The founder of Din Tai Fung, a gentleman called Yang Bingyi, fled mainland China in 1948 during the civil war, and got a job working at a cooking oil retailer in Taipei called Heng Tai Fun. When he was made redundant, he and his wife set up their own cooking oil retailer in 1958, calling it Din Tai Fung. When this line of business became difficult around 1970, he had the inspired idea of switching to a restaurant that would specialise in xiao long bao, the Chinese pork dumpling with a liquid centre. He initially devoted half his store to this idea and hired a chef from Shanghai to do the cooking, and the dumplings sold so well that by 1972 he dropped the cooking oil business entirely and has never looked back. Now Din Tai Fung is a veritable restaurant empire, with seventeen branches in Taipei alone at the time of writing. There are further branches in over a dozen countries, including Singapore, Australia, the USA and UAE. Its Hong Kong branch was awarded a Michelin star in 2010, though rather inconsistently Michelin didn’t award a star to any of the chain in Taipei itself when they brought out a guide to the city in 2018.
This branch in Xinyi is the original one. These days the menu has expanded well beyond buns, branching out into other dishes of Huaiyang cuisine, which encompasses the cooking of the area around Shanghai. This itself is a branch of Jiangsu cuisine, which is one of the eight generally recognised traditional culinary styles of China, along with Cantonese, Sichuan, Hunan, Fujian, Zhejiang, Anhui and Shandong. On the menu there are other dumplings, fried dishes, soups and desserts. It is worth saying that the menu here is much longer than I recall from the branches in, for example, Sydney.
There are no reservations, they take cash only, and the place is very popular. On the day I went, by 11:15 a.m. the queuing time to get in was already 35 minutes; at least the well-drilled staff on the door point this out clearly. The restaurant is set out over three floors, with a kitchen visible on the right as you enter where you can see a large brigade of chefs preparing dishes. You are presented with an illustrated menu and order by ticking off boxes on a little order slip. The waitress takes this away and dishes are delivered to your table in the normal way, though at the end you take your bill downstairs to the exit to pay.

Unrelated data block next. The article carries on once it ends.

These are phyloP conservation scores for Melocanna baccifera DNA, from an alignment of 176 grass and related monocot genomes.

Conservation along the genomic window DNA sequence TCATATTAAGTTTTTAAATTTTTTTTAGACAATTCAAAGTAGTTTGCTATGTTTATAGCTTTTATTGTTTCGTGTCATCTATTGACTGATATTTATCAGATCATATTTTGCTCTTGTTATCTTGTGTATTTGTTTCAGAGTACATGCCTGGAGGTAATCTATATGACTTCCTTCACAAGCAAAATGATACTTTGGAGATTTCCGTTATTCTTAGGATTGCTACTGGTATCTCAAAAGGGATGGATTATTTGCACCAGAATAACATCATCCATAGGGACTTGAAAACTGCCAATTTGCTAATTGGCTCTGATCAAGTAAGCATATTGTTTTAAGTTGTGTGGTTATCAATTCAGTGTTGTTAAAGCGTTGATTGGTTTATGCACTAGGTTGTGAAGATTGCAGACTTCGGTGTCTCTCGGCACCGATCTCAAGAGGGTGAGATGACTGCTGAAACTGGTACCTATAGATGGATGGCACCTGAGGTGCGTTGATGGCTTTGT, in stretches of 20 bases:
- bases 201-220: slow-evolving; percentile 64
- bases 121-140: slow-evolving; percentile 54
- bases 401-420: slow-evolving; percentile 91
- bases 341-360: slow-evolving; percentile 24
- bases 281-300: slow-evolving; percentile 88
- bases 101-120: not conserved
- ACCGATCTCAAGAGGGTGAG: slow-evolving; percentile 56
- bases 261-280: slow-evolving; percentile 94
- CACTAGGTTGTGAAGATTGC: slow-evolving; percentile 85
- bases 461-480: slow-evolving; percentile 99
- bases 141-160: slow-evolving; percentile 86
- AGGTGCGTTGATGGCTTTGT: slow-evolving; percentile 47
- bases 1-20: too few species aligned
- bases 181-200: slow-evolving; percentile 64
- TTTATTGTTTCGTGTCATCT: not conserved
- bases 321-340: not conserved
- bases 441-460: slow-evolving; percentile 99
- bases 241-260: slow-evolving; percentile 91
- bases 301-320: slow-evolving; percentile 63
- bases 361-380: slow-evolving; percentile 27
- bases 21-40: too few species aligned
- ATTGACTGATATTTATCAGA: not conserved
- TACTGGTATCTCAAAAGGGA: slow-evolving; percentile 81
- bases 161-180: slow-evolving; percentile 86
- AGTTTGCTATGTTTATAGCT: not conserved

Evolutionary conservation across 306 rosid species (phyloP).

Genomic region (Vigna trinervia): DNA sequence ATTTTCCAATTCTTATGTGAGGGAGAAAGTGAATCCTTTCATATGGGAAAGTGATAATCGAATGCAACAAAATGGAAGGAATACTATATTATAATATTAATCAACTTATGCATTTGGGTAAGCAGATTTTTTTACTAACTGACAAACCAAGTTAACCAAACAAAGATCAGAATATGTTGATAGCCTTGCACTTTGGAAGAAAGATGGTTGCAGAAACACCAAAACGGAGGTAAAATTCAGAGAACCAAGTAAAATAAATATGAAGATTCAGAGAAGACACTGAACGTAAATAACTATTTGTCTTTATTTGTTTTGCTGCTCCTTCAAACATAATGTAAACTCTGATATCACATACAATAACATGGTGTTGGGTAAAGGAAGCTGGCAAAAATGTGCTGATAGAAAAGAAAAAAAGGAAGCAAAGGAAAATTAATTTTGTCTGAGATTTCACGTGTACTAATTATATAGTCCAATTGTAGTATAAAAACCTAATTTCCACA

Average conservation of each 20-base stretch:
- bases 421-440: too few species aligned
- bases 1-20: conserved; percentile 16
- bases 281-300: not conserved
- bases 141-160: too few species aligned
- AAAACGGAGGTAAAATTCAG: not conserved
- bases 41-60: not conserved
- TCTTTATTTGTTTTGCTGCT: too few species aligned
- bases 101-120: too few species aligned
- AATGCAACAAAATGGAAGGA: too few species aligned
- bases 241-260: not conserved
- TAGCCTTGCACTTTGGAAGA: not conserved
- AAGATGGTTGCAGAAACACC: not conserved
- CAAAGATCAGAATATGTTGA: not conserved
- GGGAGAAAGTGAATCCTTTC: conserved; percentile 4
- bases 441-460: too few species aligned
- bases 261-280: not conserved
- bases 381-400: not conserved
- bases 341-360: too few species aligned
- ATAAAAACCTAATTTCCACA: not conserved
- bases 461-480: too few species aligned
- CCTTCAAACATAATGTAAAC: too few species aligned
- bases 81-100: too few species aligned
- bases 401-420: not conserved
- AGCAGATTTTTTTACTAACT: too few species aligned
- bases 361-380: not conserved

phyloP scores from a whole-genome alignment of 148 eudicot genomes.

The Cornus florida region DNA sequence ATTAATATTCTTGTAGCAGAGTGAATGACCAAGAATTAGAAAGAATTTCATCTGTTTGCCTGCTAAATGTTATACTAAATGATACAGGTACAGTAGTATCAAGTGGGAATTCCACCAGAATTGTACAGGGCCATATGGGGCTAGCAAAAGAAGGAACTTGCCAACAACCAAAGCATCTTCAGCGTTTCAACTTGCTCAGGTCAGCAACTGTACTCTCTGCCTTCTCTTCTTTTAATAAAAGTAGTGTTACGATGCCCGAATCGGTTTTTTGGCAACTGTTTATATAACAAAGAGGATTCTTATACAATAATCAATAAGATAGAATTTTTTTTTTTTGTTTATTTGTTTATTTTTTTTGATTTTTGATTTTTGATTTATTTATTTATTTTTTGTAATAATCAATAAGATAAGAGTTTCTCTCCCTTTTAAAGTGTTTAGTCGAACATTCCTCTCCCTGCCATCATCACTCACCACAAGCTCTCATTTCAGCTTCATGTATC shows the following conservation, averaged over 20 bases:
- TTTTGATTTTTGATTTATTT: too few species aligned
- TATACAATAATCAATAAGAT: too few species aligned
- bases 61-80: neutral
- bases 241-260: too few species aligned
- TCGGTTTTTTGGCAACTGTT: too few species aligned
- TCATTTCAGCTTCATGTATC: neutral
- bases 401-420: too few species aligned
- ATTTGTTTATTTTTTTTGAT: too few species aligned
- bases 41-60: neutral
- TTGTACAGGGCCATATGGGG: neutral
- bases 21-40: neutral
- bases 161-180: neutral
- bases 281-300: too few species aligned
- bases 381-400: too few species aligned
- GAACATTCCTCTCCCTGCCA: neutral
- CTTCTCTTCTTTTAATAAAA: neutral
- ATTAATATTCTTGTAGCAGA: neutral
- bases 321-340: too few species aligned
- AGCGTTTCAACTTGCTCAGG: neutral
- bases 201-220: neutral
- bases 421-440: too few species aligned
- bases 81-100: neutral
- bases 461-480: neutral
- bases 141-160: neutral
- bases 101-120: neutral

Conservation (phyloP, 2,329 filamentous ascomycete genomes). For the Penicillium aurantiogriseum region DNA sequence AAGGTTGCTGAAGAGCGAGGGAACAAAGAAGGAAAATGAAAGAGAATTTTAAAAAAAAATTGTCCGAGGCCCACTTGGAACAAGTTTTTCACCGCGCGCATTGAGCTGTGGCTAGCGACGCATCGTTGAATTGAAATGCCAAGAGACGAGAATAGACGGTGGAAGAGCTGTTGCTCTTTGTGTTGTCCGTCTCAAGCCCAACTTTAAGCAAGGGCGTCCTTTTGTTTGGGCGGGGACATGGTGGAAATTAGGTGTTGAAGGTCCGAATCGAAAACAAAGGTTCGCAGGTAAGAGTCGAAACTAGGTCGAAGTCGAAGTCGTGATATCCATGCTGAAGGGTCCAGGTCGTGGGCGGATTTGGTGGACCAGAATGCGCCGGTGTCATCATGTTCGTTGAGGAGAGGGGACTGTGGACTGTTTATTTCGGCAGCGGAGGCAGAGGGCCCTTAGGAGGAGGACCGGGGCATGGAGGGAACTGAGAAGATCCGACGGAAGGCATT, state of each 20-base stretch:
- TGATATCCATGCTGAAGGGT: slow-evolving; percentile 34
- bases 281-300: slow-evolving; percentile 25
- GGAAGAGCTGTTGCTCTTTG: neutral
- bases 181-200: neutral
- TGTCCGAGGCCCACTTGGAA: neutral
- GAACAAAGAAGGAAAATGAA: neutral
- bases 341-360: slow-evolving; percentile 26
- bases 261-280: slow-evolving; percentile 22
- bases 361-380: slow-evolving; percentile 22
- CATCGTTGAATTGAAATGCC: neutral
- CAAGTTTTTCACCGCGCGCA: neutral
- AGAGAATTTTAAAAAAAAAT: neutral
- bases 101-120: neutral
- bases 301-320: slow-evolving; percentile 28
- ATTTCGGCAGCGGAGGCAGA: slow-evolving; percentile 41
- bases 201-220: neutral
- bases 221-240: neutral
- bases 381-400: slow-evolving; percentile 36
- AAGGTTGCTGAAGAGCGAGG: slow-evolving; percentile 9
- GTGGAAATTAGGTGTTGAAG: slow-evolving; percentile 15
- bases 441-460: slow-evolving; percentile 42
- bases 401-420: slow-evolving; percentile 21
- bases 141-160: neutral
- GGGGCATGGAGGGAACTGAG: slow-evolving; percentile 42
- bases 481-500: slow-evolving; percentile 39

The xiao long bao dumplings are made by rolling dough around a cube of gelatinised stock made from pork, soy, onions and a little rice wine. The bun is pleated at least eighteen times here, which is their trademark way of doing it. It requires some skill to get this many pleats in a single small dumpling, which is then twisted at the top to seal it. When the sealed bun is steamed, the jelly melts and liquifies, so when you bite into it (all in one go of course) the hot liquid filling pours out into your mouth, filling it with pleasing pork flavour. The buns are conveniently small, so you will not have any difficulty cramming them into your mouth. The overall effect is a little taste explosion when you bite through the outer layer of dumpling. You dip the buns just before you eat them in ginger vinegar dressing that you prepare at the table from a dish of shredded ginger and bottles of soy sauce and vinegar. The sourness of the vinegar is just what is needed to complement the pork. I have had xiao long bao in numerous places, but these are very good indeed (comfortably 14/20). The other dish that I particularly liked was spicy shrimp and pork steamed wontons, resting in a sauce of red chilli oil and scallions. These had good texture and the lively spicy sauce lifted the flavour of the dumpling (14/20). Fried amaranth leaves were pleasant enough, cooked properly but a touch watery to my taste (12/20). Steamed shrimp and pork dumplings were enjoyable, the prawns cooked nicely within their protective dumpling case (13/20).
Service was surprisingly slick and was very friendly, my waitress speaking good English and explaining the tradition of making the ginger vinegar dressing at the table. Despite the crowds of people, at no point did I feel rushed, though dishes certainly arrive promptly. The bill, with just a soft drink (beer is available) came to TWD 638 (£16) for plenty of food and a couple of cans of Coke. This seems to me a bargain. It may be verging on fast food, but it is extremely well made fast food. The xiao long bao and the wontons in particular are better here than at plenty of far grander restaurants, and yet that dish of five excellent liquid dumplings cost just £2.80. It is no wonder that Din Tai Fung has become so successful. If only all restaurant chains could deliver food of such quality.